18. The cutting tool of claim 16, wherein the open cup end includes a blade edge.
19. The cutting tool of claim 18, wherein the blade edge is circular for forming a substantially circular hole.
20. The cutting tool of claim 16, wherein the closed cup end is a cone that is operable to pilot the blade assembly into a pre-existing cut in the patient's body.
21. The cutting tool of claim 16, wherein the shaft rotates around the axis to allow a user to apply rotational force on the blade assembly when coring a hole in the patient's body.
22. The cutting tool of claim 16, wherein the shaft includes a first end protruding from the first opening and a second end protruding from the second opening.
23. The cutting tool of claim 22, further comprising a ring attached to the first shaft end, the ring being operable to allow a user to insert a thumb or finger therethrough to apply force away from the patient's body when forming a hole.
24. The cutting tool of claim 22, wherein the blade assembly is attached to the second shaft end.
25. The cutting tool of claim 16, further comprising an interface attached to the housing wherein the interface is shaped and dimensioned to mate with a connector used to connect a medical device to a person's body.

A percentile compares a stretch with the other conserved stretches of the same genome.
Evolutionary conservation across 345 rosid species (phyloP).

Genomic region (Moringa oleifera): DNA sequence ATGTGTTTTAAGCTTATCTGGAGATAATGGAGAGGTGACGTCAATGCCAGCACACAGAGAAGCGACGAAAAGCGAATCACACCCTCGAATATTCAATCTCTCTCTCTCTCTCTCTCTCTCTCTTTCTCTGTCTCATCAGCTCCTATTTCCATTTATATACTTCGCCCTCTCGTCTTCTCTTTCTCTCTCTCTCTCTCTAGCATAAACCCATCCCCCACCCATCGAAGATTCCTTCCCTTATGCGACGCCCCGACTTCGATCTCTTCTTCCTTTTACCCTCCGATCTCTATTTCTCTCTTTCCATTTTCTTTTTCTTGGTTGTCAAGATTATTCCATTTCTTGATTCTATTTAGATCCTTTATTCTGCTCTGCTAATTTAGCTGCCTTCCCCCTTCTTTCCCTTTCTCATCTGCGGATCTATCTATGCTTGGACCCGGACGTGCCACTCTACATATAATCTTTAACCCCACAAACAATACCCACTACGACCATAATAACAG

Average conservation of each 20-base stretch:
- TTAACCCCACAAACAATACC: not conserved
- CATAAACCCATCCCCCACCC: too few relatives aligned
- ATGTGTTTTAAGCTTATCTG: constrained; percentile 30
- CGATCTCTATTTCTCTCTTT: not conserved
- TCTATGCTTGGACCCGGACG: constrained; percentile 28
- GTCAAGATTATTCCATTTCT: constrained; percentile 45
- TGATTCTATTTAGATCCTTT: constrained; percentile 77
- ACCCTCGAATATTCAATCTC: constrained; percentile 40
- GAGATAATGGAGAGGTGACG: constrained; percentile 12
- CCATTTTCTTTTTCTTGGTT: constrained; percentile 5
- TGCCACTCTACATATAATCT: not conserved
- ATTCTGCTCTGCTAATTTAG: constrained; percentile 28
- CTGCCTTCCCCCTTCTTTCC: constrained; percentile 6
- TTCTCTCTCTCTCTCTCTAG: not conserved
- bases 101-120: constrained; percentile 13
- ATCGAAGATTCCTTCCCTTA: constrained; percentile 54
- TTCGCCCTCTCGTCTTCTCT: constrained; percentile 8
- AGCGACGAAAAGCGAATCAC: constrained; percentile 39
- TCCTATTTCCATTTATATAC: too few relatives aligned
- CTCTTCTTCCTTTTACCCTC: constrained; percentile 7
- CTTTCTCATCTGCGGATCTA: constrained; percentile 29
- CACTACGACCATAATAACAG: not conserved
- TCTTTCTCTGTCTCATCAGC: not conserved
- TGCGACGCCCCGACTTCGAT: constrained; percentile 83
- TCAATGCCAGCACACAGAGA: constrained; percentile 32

26. A method for coring a hole in a patient's body, the method comprising:
providing a coring tool that includes a housing, a shaft moveably disposed within the housing, a blade assembly attached to the shaft, and an interface that is shaped and dimensioned to mate with a connector used to attach a medical device to the patient's body;
attaching the connector to the patient's body;
mating the interface with the connector; and
actuating the coring tool to core a hole in the patient's body.
27. The method of claim 26, wherein the step of providing a coring tool comprises:
providing a coring tool including a blade assembly shaped like a cup having an open end and a closed end.
28. The method of claim 27, wherein the step of actuating comprises:
inserting the blade assembly into a preexisting opening in the patient's body by extending the shaft such that the closed end of the blade assembly enters the patient's body before the open end of the blade assembly; and
retracting the shaft after the open end enters the patient's body.